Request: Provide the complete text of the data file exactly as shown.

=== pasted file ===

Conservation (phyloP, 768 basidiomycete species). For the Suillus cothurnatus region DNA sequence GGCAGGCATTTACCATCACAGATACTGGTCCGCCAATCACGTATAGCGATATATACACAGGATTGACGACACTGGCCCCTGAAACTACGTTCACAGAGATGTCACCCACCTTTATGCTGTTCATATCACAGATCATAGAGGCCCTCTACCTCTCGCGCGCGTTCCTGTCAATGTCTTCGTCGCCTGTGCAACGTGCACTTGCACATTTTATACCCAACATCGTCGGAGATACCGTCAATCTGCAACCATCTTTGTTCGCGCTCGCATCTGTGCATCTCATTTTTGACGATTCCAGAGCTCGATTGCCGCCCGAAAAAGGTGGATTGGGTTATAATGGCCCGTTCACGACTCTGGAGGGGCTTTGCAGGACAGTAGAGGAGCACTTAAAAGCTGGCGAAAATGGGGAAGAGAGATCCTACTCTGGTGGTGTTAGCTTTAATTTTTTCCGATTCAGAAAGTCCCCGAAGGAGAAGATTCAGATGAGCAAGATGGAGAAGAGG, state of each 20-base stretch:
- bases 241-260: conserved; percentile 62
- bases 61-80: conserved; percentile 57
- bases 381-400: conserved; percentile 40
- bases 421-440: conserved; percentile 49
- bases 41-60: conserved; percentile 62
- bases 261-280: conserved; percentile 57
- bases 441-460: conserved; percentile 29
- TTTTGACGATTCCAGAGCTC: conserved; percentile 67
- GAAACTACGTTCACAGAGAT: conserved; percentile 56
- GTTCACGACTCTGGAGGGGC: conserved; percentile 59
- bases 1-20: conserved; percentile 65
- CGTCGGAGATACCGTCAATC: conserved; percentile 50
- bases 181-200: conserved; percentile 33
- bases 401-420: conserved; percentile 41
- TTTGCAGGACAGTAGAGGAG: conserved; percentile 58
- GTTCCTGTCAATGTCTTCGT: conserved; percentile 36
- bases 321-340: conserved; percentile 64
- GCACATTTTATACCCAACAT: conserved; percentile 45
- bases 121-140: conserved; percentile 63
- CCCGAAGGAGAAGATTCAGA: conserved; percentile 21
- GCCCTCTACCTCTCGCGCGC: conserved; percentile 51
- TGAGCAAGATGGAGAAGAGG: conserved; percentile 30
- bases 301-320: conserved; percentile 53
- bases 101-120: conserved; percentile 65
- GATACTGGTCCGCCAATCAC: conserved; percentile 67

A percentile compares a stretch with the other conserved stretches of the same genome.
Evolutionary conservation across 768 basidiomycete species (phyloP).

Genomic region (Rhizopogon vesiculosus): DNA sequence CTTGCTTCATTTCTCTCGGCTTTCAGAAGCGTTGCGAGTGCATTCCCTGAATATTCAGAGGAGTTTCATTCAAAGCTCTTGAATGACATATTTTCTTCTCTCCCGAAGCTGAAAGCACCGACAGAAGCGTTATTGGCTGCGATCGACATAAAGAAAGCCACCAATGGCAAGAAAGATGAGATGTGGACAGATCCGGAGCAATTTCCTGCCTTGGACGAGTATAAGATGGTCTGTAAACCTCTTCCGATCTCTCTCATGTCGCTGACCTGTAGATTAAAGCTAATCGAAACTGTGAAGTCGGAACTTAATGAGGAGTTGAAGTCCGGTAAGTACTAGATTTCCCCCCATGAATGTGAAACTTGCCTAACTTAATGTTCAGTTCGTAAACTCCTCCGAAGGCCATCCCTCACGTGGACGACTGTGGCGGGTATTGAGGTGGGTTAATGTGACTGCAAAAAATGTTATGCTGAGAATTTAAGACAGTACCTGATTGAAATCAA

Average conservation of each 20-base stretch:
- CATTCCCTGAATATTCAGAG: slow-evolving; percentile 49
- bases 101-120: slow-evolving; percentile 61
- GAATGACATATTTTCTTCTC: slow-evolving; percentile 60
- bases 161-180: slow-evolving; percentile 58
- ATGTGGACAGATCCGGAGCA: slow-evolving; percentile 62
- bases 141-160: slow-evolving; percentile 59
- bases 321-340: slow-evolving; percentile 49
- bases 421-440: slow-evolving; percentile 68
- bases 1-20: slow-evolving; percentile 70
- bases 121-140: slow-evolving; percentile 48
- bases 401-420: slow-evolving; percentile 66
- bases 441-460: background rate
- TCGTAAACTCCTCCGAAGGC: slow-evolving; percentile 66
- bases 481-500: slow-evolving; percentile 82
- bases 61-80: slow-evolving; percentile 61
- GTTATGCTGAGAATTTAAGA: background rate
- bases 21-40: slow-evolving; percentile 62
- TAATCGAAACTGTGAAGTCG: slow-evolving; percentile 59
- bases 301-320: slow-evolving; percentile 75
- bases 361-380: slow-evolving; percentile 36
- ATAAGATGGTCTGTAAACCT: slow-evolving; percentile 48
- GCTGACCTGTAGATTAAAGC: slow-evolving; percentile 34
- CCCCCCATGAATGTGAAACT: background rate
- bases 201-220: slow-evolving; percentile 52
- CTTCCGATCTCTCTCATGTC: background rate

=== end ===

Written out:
Conservation (phyloP, 768 basidiomycete species). For the Suillus cothurnatus region DNA sequence GGCAGGCATTTACCATCACAGATACTGGTCCGCCAATCACGTATAGCGATATATACACAGGATTGACGACACTGGCCCCTGAAACTACGTTCACAGAGATGTCACCCACCTTTATGCTGTTCATATCACAGATCATAGAGGCCCTCTACCTCTCGCGCGCGTTCCTGTCAATGTCTTCGTCGCCTGTGCAACGTGCACTTGCACATTTTATACCCAACATCGTCGGAGATACCGTCAATCTGCAACCATCTTTGTTCGCGCTCGCATCTGTGCATCTCATTTTTGACGATTCCAGAGCTCGATTGCCGCCCGAAAAAGGTGGATTGGGTTATAATGGCCCGTTCACGACTCTGGAGGGGCTTTGCAGGACAGTAGAGGAGCACTTAAAAGCTGGCGAAAATGGGGAAGAGAGATCCTACTCTGGTGGTGTTAGCTTTAATTTTTTCCGATTCAGAAAGTCCCCGAAGGAGAAGATTCAGATGAGCAAGATGGAGAAGAGG, state of each 20-base stretch:
- bases 241-260: conserved; percentile 62
- bases 61-80: conserved; percentile 57
- bases 381-400: conserved; percentile 40
- bases 421-440: conserved; percentile 49
- bases 41-60: conserved; percentile 62
- bases 261-280: conserved; percentile 57
- bases 441-460: conserved; percentile 29
- TTTTGACGATTCCAGAGCTC: conserved; percentile 67
- GAAACTACGTTCACAGAGAT: conserved; percentile 56
- GTTCACGACTCTGGAGGGGC: conserved; percentile 59
- bases 1-20: conserved; percentile 65
- CGTCGGAGATACCGTCAATC: conserved; percentile 50
- bases 181-200: conserved; percentile 33
- bases 401-420: conserved; percentile 41
- TTTGCAGGACAGTAGAGGAG: conserved; percentile 58
- GTTCCTGTCAATGTCTTCGT: conserved; percentile 36
- bases 321-340: conserved; percentile 64
- GCACATTTTATACCCAACAT: conserved; percentile 45
- bases 121-140: conserved; percentile 63
- CCCGAAGGAGAAGATTCAGA: conserved; percentile 21
- GCCCTCTACCTCTCGCGCGC: conserved; percentile 51
- TGAGCAAGATGGAGAAGAGG: conserved; percentile 30
- bases 301-320: conserved; percentile 53
- bases 101-120: conserved; percentile 65
- GATACTGGTCCGCCAATCAC: conserved; percentile 67

A percentile compares a stretch with the other conserved stretches of the same genome.
Evolutionary conservation across 768 basidiomycete species (phyloP).

Genomic region (Rhizopogon vesiculosus): DNA sequence CTTGCTTCATTTCTCTCGGCTTTCAGAAGCGTTGCGAGTGCATTCCCTGAATATTCAGAGGAGTTTCATTCAAAGCTCTTGAATGACATATTTTCTTCTCTCCCGAAGCTGAAAGCACCGACAGAAGCGTTATTGGCTGCGATCGACATAAAGAAAGCCACCAATGGCAAGAAAGATGAGATGTGGACAGATCCGGAGCAATTTCCTGCCTTGGACGAGTATAAGATGGTCTGTAAACCTCTTCCGATCTCTCTCATGTCGCTGACCTGTAGATTAAAGCTAATCGAAACTGTGAAGTCGGAACTTAATGAGGAGTTGAAGTCCGGTAAGTACTAGATTTCCCCCCATGAATGTGAAACTTGCCTAACTTAATGTTCAGTTCGTAAACTCCTCCGAAGGCCATCCCTCACGTGGACGACTGTGGCGGGTATTGAGGTGGGTTAATGTGACTGCAAAAAATGTTATGCTGAGAATTTAAGACAGTACCTGATTGAAATCAA

Average conservation of each 20-base stretch:
- CATTCCCTGAATATTCAGAG: slow-evolving; percentile 49
- bases 101-120: slow-evolving; percentile 61
- GAATGACATATTTTCTTCTC: slow-evolving; percentile 60
- bases 161-180: slow-evolving; percentile 58
- ATGTGGACAGATCCGGAGCA: slow-evolving; percentile 62
- bases 141-160: slow-evolving; percentile 59
- bases 321-340: slow-evolving; percentile 49
- bases 421-440: slow-evolving; percentile 68
- bases 1-20: slow-evolving; percentile 70
- bases 121-140: slow-evolving; percentile 48
- bases 401-420: slow-evolving; percentile 66
- bases 441-460: background rate
- TCGTAAACTCCTCCGAAGGC: slow-evolving; percentile 66
- bases 481-500: slow-evolving; percentile 82
- bases 61-80: slow-evolving; percentile 61
- GTTATGCTGAGAATTTAAGA: background rate
- bases 21-40: slow-evolving; percentile 62
- TAATCGAAACTGTGAAGTCG: slow-evolving; percentile 59
- bases 301-320: slow-evolving; percentile 75
- bases 361-380: slow-evolving; percentile 36
- ATAAGATGGTCTGTAAACCT: slow-evolving; percentile 48
- GCTGACCTGTAGATTAAAGC: slow-evolving; percentile 34
- CCCCCCATGAATGTGAAACT: background rate
- bases 201-220: slow-evolving; percentile 52
- CTTCCGATCTCTCTCATGTC: background rate